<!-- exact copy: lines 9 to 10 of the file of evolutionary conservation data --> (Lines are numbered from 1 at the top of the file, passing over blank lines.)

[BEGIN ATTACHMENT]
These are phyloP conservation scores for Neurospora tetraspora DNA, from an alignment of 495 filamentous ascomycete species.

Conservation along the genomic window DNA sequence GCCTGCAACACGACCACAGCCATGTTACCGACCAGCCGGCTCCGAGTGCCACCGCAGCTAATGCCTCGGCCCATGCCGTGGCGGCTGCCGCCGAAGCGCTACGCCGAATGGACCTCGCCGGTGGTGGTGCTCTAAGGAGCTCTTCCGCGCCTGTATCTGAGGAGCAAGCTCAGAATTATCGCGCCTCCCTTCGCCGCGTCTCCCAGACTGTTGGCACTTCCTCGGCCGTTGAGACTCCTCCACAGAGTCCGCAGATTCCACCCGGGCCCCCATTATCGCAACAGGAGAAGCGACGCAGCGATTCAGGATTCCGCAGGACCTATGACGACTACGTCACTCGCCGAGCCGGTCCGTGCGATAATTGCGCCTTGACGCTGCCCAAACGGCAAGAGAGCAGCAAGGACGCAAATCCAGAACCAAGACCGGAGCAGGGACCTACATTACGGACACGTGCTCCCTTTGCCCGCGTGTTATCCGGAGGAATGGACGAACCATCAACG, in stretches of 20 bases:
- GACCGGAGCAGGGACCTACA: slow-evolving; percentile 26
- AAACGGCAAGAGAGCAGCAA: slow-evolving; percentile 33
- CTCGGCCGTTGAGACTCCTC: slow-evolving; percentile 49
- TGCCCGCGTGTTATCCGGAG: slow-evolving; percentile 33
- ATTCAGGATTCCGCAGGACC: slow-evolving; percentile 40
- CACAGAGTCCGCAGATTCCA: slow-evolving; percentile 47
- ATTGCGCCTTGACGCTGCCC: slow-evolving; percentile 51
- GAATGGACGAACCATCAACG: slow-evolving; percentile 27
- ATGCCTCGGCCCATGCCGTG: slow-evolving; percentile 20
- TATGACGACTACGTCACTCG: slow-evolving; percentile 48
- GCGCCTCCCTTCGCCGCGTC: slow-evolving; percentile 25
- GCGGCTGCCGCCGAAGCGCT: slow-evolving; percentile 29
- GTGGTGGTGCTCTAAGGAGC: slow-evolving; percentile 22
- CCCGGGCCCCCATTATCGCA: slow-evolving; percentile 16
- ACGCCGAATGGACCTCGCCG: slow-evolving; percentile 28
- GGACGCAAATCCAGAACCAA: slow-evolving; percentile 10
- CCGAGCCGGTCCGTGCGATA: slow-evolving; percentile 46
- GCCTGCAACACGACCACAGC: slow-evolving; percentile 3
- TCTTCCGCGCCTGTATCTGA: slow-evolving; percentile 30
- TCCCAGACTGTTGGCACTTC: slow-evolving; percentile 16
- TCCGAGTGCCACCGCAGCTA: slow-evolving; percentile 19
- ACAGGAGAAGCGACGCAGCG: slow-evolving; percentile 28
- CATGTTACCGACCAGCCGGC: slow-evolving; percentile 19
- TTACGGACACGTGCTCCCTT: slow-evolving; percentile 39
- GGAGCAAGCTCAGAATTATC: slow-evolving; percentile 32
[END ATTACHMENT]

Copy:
- ATTGCGCCTTGACGCTGCCC: slow-evolving; percentile 51
- GAATGGACGAACCATCAACG: slow-evolving; percentile 27